Trail And Ultra Running MENU

Go Stronger and Longer with The Hurt Artist


3 Essential Form Tips – From the Waist Up

January 5, 2015 Comments (4) Training

Avoiding Burnout – Next Season Starts Now


For many runners the winter months are figuratively and literally dark months. We often struggle to accept this reality of voluntary or involuntary rest during this time. If you, like me, struggle with this interruption in your regular running routine, we must find ways to adapt to these colder months, the shorter hours of daylight and the mental and physical exhaustion so easily accompanying Winter. It is also when we are beginning to really plan for the running season, as a result of lotteries, travel plans and budgeting. Ultra runners are perhaps one of the most susceptible groups of athletes to over-training and fatigue, which is also a large contributor to the extra need for time off.

Here are of some of my thoughts on how to make the winter months purposeful, consistent and complimentary to your summer season running.

Take a break

For me, I have really enjoyed taking a break, skiing with friends and even putting on a few pounds just to motivate me for the next season. Taking a break is extremely valuable and should be integrated into your training plan. Even the greats, like Karl Meltzer, take a hiatus to have some unrelated fun. Go here to see his luge.

Build a network of support. Family matters. It would be sad to see research data collected regarding the number of ultra-runners whose relationships ended in divorce or whose children grew to dislike running and the parents who do it because of the time spent away from the home. It is wonderful to have my family appreciate and be enthusiastic about my running, but not at the cost of impacting my family relationships due to the lack of focus given in the my home. The same goes for our relationships at work.

Diversify your training

Try something different. Cross-training in the form of cross-country skiing, snowshoeing, ski mountaineering, yoga, weights, spinning, or curling; many alternative sports and exercises are mentally healthy and compliment the muscular requirements of runners. Personally, when I have spent time in the gym or doing something like yoga I have seen the best results in my running. In fact, many of the best elites in our sport do this also with great results.  Another thing to consider is core exercises or lest I even suggest Crossfit……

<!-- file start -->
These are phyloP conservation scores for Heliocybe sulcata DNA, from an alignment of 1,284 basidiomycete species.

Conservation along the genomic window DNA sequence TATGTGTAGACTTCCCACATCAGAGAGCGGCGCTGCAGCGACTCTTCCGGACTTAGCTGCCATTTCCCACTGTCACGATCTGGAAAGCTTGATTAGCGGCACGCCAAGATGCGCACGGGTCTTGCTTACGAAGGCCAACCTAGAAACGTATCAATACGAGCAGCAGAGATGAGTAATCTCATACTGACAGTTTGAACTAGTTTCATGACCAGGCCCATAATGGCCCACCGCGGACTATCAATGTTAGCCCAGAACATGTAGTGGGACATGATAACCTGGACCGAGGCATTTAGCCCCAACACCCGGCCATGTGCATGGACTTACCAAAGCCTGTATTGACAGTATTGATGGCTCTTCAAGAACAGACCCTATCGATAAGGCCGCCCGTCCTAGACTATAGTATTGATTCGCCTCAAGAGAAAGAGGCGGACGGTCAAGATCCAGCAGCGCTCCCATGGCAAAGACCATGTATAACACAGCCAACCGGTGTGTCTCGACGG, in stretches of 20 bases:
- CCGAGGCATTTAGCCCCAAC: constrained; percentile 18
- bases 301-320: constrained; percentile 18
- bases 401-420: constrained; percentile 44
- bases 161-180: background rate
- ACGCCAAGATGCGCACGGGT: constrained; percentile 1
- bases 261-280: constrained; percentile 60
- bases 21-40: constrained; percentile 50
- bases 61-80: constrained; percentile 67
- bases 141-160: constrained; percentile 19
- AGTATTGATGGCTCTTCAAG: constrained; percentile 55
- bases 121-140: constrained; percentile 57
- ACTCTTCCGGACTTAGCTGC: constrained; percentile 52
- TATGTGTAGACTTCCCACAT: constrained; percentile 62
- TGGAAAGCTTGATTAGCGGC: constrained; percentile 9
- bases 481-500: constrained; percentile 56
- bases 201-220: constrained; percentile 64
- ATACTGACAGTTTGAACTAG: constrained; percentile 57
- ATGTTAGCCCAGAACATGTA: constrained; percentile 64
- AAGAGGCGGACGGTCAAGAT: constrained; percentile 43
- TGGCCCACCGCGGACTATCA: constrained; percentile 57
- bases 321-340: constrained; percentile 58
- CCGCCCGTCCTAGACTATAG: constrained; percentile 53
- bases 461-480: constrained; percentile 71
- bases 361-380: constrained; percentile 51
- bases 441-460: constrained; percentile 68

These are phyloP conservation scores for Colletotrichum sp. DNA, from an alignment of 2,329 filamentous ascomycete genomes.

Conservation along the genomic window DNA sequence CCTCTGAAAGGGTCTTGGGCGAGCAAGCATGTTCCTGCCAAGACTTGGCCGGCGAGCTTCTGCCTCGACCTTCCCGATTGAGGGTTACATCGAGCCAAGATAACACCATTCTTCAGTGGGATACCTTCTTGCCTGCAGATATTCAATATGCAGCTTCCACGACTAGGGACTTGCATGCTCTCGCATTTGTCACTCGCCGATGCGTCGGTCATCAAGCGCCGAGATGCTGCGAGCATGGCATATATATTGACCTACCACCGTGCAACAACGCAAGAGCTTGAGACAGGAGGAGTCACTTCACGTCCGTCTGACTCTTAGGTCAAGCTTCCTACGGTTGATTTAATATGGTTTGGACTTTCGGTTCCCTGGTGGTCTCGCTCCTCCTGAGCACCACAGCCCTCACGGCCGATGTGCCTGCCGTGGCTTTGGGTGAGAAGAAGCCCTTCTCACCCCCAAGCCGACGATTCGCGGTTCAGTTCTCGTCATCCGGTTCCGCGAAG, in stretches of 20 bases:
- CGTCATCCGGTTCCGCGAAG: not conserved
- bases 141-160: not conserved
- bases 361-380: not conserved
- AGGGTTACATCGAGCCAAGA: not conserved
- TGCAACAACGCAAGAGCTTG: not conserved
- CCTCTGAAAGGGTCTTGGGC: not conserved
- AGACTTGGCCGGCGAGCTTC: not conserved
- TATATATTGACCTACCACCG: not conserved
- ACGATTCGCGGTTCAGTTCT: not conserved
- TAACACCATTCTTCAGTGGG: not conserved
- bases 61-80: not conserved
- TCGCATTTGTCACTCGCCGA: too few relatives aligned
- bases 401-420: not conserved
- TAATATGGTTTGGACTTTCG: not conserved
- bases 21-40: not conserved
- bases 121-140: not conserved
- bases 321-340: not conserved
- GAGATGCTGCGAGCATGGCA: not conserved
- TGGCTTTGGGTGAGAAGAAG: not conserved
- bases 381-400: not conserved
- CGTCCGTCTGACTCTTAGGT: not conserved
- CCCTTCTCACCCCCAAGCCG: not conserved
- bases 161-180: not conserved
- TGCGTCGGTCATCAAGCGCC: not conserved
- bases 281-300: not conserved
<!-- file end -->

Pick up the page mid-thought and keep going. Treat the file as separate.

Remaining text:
Quality, Baby

Recently, a barrage of faster road runners have begun to influence the sport of trail running. Staying neutral on the discussion, we all can attest to the dramatic decrease in race times as a result of the growing competition and level of running. One thing many of these runners do have in common is the integration of speed work and quality of training over quantity of miles. Winter is an excellent time to focus on this. Whether it be strength, turnover, or heart rate, many of us in the ultra community wouldn’t be hurt with a few extra workouts focused on these aspects of our running regime. Shorten your runs and focus on quality (speed work, turnover drills, tempo runs, fartleks). One trick a good friend taught me was to avoid runs in the winter months that require hydration. Good advice my friend.

What is your winter /off season routine? Share in the comments!

4 Responses to Avoiding Burnout – Next Season Starts Now

  1. Don says:

    “One trick a good friend taught me was to avoid runs in the winter months that require hydration.”
    Can you expand on why this is good?

    • Craig Lloyd says:

      There are a couple of reasons why it’s good, in my experience. First, it forces you to run shorter than you normally would. Since it’s the off-season, this is a good way to ensure you don’t train too hard. Second, the risks of dehydration are lowered, which means you can run lighter and faster, focusing on form and technique. These things might be small, but they are good indicators that you aren’t over-doing it and focusing on the right aspects of your training during the off-season.

  2. Kyle says:

    I always, *always*, take a 1-2 week period of rest after a long training block where I only do the occasional easy group run and no scheduled training. So, that means I’ll do a 4 month buildup, race, and 1-2 weeks very easy a couple times a year.

    After this break, my winter routine really varies. Last winter I focused on mile training and this winter my goal is to become comfortable with 10-11 hours of weekly running.

Leave a Reply

Your email address will not be published. Required fields are marked *